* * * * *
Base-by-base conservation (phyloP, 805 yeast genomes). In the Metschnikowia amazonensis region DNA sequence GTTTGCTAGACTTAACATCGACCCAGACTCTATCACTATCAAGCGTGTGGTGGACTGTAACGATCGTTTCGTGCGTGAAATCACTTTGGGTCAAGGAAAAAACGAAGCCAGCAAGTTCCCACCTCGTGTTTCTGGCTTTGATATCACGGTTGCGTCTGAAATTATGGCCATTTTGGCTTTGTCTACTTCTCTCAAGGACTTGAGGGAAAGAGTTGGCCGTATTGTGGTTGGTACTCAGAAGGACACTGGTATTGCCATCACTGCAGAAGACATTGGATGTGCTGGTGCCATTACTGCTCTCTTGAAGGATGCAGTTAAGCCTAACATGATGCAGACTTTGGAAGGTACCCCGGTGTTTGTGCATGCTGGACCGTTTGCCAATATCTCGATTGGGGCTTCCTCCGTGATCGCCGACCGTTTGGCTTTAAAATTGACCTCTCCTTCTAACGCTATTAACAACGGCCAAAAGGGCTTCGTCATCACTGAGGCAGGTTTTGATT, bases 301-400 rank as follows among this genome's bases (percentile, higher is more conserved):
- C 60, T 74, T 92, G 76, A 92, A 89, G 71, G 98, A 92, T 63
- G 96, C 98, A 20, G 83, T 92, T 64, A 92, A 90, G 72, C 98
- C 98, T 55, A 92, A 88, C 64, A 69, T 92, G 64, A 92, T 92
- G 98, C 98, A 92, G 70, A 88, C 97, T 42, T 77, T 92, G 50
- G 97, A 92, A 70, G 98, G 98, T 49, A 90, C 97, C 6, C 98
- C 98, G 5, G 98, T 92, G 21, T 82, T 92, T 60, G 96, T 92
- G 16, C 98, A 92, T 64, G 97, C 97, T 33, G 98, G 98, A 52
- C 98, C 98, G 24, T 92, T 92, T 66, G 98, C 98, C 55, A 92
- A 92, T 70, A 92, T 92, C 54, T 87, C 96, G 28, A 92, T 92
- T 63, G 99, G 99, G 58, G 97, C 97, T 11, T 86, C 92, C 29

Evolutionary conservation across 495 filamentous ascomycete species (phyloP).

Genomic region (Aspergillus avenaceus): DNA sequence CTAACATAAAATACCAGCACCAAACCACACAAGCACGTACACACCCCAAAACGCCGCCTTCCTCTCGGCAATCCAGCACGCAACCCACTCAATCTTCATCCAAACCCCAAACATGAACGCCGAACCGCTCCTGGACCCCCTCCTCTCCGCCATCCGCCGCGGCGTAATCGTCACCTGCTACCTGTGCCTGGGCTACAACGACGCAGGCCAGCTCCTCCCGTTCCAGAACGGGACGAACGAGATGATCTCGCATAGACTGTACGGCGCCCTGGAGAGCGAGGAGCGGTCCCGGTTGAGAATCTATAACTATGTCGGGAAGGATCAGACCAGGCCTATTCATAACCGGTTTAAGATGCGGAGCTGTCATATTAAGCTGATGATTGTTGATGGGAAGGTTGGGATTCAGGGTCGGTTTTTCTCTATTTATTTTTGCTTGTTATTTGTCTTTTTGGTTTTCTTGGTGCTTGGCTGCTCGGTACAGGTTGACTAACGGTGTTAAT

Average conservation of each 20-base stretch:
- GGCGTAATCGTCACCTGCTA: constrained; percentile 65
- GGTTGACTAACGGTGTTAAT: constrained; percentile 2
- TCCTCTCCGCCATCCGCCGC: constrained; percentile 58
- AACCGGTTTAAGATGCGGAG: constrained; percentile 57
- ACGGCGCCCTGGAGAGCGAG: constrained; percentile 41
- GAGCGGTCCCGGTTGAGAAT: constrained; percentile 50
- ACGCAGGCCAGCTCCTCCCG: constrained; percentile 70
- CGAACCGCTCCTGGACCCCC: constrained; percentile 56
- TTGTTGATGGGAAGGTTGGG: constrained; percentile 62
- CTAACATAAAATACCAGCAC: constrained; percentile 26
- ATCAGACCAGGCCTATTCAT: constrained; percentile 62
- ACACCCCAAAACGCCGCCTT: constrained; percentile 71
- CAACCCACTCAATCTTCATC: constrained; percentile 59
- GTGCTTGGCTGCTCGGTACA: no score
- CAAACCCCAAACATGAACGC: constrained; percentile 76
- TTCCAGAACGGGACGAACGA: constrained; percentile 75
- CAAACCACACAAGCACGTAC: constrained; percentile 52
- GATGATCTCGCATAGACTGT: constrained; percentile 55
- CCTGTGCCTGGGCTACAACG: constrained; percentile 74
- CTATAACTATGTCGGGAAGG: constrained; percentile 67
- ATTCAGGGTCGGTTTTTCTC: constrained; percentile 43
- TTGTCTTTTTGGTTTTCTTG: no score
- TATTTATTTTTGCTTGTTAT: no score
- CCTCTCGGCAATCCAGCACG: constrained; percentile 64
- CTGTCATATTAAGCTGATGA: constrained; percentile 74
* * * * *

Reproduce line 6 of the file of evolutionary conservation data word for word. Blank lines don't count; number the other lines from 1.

- G 97, A 92, A 70, G 98, G 98, T 49, A 90, C 97, C 6, C 98